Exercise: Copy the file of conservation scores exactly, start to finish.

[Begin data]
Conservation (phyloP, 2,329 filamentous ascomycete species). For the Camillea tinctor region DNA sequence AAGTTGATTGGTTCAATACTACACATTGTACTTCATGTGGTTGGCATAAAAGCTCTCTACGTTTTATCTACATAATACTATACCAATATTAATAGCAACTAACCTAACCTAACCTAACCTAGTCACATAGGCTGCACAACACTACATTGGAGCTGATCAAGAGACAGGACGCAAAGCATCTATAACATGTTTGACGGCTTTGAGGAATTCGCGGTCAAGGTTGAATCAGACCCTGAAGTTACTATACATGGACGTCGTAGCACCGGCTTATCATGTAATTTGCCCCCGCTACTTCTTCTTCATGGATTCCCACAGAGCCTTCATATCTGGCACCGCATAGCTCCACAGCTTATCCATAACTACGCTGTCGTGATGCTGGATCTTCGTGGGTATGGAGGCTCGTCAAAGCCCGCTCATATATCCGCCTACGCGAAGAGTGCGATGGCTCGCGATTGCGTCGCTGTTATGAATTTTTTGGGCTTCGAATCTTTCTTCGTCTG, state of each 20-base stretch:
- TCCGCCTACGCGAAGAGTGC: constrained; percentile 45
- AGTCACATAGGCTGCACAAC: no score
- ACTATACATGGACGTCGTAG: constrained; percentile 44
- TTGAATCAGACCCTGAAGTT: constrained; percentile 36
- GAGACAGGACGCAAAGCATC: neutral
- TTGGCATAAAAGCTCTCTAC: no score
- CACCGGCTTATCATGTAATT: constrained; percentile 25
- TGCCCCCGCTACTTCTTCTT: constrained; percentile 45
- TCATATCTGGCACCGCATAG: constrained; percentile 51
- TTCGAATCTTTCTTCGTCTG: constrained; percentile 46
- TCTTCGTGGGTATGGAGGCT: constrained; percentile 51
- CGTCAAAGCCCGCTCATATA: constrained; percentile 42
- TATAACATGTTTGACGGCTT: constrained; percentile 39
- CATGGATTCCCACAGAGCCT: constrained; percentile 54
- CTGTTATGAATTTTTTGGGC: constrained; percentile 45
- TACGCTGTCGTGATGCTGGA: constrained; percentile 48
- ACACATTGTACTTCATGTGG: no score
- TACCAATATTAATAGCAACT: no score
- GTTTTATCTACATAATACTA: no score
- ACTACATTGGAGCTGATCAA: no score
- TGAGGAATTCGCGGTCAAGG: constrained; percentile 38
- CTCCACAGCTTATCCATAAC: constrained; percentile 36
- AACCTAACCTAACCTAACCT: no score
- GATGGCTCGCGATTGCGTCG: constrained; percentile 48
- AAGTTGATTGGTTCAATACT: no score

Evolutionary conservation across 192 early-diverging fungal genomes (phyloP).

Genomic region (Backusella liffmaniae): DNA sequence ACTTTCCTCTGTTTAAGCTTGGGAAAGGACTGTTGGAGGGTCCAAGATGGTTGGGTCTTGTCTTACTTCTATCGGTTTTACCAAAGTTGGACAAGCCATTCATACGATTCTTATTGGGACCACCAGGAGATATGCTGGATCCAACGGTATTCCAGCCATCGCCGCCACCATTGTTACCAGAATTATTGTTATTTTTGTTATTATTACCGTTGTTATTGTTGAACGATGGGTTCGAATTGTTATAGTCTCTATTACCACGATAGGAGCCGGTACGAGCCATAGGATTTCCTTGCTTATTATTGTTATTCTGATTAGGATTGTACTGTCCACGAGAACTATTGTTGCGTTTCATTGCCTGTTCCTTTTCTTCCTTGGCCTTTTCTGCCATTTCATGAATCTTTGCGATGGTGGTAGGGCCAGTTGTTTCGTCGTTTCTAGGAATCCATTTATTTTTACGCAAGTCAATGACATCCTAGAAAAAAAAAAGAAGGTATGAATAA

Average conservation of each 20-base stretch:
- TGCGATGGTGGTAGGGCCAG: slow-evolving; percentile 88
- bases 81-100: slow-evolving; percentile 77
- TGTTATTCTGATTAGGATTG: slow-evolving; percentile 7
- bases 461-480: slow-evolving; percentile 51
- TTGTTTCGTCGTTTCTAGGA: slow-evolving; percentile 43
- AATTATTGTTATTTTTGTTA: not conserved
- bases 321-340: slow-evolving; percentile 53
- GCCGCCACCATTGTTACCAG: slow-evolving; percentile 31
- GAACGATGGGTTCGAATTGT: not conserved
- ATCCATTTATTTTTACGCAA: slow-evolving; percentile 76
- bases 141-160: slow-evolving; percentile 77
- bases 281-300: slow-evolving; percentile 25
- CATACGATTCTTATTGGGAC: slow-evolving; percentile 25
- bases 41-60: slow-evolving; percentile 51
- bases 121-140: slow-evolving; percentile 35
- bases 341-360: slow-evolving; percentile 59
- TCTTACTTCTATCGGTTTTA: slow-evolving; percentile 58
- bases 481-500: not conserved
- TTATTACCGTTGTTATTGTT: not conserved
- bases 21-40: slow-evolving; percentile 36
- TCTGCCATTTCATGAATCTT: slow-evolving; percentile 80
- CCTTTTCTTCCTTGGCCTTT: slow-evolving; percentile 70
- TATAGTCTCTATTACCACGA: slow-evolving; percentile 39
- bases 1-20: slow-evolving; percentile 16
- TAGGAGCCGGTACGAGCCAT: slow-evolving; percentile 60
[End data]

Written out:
Conservation (phyloP, 2,329 filamentous ascomycete species). For the Camillea tinctor region DNA sequence AAGTTGATTGGTTCAATACTACACATTGTACTTCATGTGGTTGGCATAAAAGCTCTCTACGTTTTATCTACATAATACTATACCAATATTAATAGCAACTAACCTAACCTAACCTAACCTAGTCACATAGGCTGCACAACACTACATTGGAGCTGATCAAGAGACAGGACGCAAAGCATCTATAACATGTTTGACGGCTTTGAGGAATTCGCGGTCAAGGTTGAATCAGACCCTGAAGTTACTATACATGGACGTCGTAGCACCGGCTTATCATGTAATTTGCCCCCGCTACTTCTTCTTCATGGATTCCCACAGAGCCTTCATATCTGGCACCGCATAGCTCCACAGCTTATCCATAACTACGCTGTCGTGATGCTGGATCTTCGTGGGTATGGAGGCTCGTCAAAGCCCGCTCATATATCCGCCTACGCGAAGAGTGCGATGGCTCGCGATTGCGTCGCTGTTATGAATTTTTTGGGCTTCGAATCTTTCTTCGTCTG, state of each 20-base stretch:
- TCCGCCTACGCGAAGAGTGC: constrained; percentile 45
- AGTCACATAGGCTGCACAAC: no score
- ACTATACATGGACGTCGTAG: constrained; percentile 44
- TTGAATCAGACCCTGAAGTT: constrained; percentile 36
- GAGACAGGACGCAAAGCATC: neutral
- TTGGCATAAAAGCTCTCTAC: no score
- CACCGGCTTATCATGTAATT: constrained; percentile 25
- TGCCCCCGCTACTTCTTCTT: constrained; percentile 45
- TCATATCTGGCACCGCATAG: constrained; percentile 51
- TTCGAATCTTTCTTCGTCTG: constrained; percentile 46
- TCTTCGTGGGTATGGAGGCT: constrained; percentile 51
- CGTCAAAGCCCGCTCATATA: constrained; percentile 42
- TATAACATGTTTGACGGCTT: constrained; percentile 39
- CATGGATTCCCACAGAGCCT: constrained; percentile 54
- CTGTTATGAATTTTTTGGGC: constrained; percentile 45
- TACGCTGTCGTGATGCTGGA: constrained; percentile 48
- ACACATTGTACTTCATGTGG: no score
- TACCAATATTAATAGCAACT: no score
- GTTTTATCTACATAATACTA: no score
- ACTACATTGGAGCTGATCAA: no score
- TGAGGAATTCGCGGTCAAGG: constrained; percentile 38
- CTCCACAGCTTATCCATAAC: constrained; percentile 36
- AACCTAACCTAACCTAACCT: no score
- GATGGCTCGCGATTGCGTCG: constrained; percentile 48
- AAGTTGATTGGTTCAATACT: no score

Evolutionary conservation across 192 early-diverging fungal genomes (phyloP).

Genomic region (Backusella liffmaniae): DNA sequence ACTTTCCTCTGTTTAAGCTTGGGAAAGGACTGTTGGAGGGTCCAAGATGGTTGGGTCTTGTCTTACTTCTATCGGTTTTACCAAAGTTGGACAAGCCATTCATACGATTCTTATTGGGACCACCAGGAGATATGCTGGATCCAACGGTATTCCAGCCATCGCCGCCACCATTGTTACCAGAATTATTGTTATTTTTGTTATTATTACCGTTGTTATTGTTGAACGATGGGTTCGAATTGTTATAGTCTCTATTACCACGATAGGAGCCGGTACGAGCCATAGGATTTCCTTGCTTATTATTGTTATTCTGATTAGGATTGTACTGTCCACGAGAACTATTGTTGCGTTTCATTGCCTGTTCCTTTTCTTCCTTGGCCTTTTCTGCCATTTCATGAATCTTTGCGATGGTGGTAGGGCCAGTTGTTTCGTCGTTTCTAGGAATCCATTTATTTTTACGCAAGTCAATGACATCCTAGAAAAAAAAAAGAAGGTATGAATAA

Average conservation of each 20-base stretch:
- TGCGATGGTGGTAGGGCCAG: slow-evolving; percentile 88
- bases 81-100: slow-evolving; percentile 77
- TGTTATTCTGATTAGGATTG: slow-evolving; percentile 7
- bases 461-480: slow-evolving; percentile 51
- TTGTTTCGTCGTTTCTAGGA: slow-evolving; percentile 43
- AATTATTGTTATTTTTGTTA: not conserved
- bases 321-340: slow-evolving; percentile 53
- GCCGCCACCATTGTTACCAG: slow-evolving; percentile 31
- GAACGATGGGTTCGAATTGT: not conserved
- ATCCATTTATTTTTACGCAA: slow-evolving; percentile 76
- bases 141-160: slow-evolving; percentile 77
- bases 281-300: slow-evolving; percentile 25
- CATACGATTCTTATTGGGAC: slow-evolving; percentile 25
- bases 41-60: slow-evolving; percentile 51
- bases 121-140: slow-evolving; percentile 35
- bases 341-360: slow-evolving; percentile 59
- TCTTACTTCTATCGGTTTTA: slow-evolving; percentile 58
- bases 481-500: not conserved
- TTATTACCGTTGTTATTGTT: not conserved
- bases 21-40: slow-evolving; percentile 36
- TCTGCCATTTCATGAATCTT: slow-evolving; percentile 80
- CCTTTTCTTCCTTGGCCTTT: slow-evolving; percentile 70
- TATAGTCTCTATTACCACGA: slow-evolving; percentile 39
- bases 1-20: slow-evolving; percentile 16
- TAGGAGCCGGTACGAGCCAT: slow-evolving; percentile 60